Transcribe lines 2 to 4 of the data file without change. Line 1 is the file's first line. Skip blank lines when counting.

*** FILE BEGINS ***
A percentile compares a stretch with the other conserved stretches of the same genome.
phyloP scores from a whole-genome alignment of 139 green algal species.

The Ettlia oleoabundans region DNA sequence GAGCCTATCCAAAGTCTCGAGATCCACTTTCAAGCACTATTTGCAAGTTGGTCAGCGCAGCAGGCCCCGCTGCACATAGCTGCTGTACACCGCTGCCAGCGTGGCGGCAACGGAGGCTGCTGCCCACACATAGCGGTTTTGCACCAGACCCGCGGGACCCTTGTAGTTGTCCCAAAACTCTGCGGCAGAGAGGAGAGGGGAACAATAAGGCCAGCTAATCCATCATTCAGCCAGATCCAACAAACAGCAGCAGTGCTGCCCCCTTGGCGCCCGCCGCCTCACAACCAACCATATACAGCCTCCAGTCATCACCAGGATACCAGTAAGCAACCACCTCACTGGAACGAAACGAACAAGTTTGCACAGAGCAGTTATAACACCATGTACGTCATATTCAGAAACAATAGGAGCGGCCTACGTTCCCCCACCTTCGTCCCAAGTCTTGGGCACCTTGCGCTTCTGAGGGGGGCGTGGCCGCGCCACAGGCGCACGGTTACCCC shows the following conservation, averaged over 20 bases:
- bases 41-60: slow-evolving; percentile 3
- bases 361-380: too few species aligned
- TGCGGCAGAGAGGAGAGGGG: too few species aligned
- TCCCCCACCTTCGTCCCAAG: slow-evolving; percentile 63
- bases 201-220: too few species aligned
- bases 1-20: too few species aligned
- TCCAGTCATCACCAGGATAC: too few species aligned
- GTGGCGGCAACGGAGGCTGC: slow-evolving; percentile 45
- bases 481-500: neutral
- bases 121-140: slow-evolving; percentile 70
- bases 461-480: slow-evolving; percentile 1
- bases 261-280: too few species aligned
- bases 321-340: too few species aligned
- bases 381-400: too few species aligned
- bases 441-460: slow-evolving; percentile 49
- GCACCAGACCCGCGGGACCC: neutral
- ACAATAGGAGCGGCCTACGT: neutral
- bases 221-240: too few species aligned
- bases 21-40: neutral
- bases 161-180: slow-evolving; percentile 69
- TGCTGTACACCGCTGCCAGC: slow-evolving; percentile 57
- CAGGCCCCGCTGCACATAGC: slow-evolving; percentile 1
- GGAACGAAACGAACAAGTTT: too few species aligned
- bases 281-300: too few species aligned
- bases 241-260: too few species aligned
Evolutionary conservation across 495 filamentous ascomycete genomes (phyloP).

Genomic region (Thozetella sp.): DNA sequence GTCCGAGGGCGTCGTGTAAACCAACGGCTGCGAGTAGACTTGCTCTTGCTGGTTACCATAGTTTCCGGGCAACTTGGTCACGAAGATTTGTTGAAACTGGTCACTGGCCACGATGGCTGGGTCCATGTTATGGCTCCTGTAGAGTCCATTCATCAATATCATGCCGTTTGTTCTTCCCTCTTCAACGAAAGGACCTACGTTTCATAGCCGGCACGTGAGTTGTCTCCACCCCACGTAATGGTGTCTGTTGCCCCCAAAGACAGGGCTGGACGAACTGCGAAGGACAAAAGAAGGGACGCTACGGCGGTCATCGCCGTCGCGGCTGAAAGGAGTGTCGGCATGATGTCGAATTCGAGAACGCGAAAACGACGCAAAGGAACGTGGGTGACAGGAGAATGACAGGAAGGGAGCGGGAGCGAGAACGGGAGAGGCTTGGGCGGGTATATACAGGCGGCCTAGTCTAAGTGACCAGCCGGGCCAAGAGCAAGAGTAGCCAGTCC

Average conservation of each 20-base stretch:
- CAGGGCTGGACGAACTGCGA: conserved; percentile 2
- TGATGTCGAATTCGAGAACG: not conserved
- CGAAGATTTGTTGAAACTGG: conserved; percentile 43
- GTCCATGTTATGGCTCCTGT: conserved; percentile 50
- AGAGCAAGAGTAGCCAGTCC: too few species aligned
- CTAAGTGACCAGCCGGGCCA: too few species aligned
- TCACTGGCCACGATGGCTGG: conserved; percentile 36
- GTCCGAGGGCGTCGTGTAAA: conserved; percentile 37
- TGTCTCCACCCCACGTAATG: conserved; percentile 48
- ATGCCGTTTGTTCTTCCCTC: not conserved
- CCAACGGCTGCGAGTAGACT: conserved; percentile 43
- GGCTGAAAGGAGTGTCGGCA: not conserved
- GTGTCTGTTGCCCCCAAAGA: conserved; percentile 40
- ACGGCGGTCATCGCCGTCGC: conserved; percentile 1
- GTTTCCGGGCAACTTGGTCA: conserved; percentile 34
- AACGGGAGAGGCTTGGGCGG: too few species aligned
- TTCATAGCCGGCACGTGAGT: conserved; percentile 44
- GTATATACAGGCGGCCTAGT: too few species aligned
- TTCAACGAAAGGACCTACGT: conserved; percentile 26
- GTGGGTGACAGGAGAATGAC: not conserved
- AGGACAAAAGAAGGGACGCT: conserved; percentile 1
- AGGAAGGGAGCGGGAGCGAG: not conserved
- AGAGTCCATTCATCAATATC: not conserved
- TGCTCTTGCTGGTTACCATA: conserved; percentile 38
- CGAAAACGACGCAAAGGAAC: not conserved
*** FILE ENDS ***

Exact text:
phyloP scores from a whole-genome alignment of 139 green algal species.

The Ettlia oleoabundans region DNA sequence GAGCCTATCCAAAGTCTCGAGATCCACTTTCAAGCACTATTTGCAAGTTGGTCAGCGCAGCAGGCCCCGCTGCACATAGCTGCTGTACACCGCTGCCAGCGTGGCGGCAACGGAGGCTGCTGCCCACACATAGCGGTTTTGCACCAGACCCGCGGGACCCTTGTAGTTGTCCCAAAACTCTGCGGCAGAGAGGAGAGGGGAACAATAAGGCCAGCTAATCCATCATTCAGCCAGATCCAACAAACAGCAGCAGTGCTGCCCCCTTGGCGCCCGCCGCCTCACAACCAACCATATACAGCCTCCAGTCATCACCAGGATACCAGTAAGCAACCACCTCACTGGAACGAAACGAACAAGTTTGCACAGAGCAGTTATAACACCATGTACGTCATATTCAGAAACAATAGGAGCGGCCTACGTTCCCCCACCTTCGTCCCAAGTCTTGGGCACCTTGCGCTTCTGAGGGGGGCGTGGCCGCGCCACAGGCGCACGGTTACCCC shows the following conservation, averaged over 20 bases:
- bases 41-60: slow-evolving; percentile 3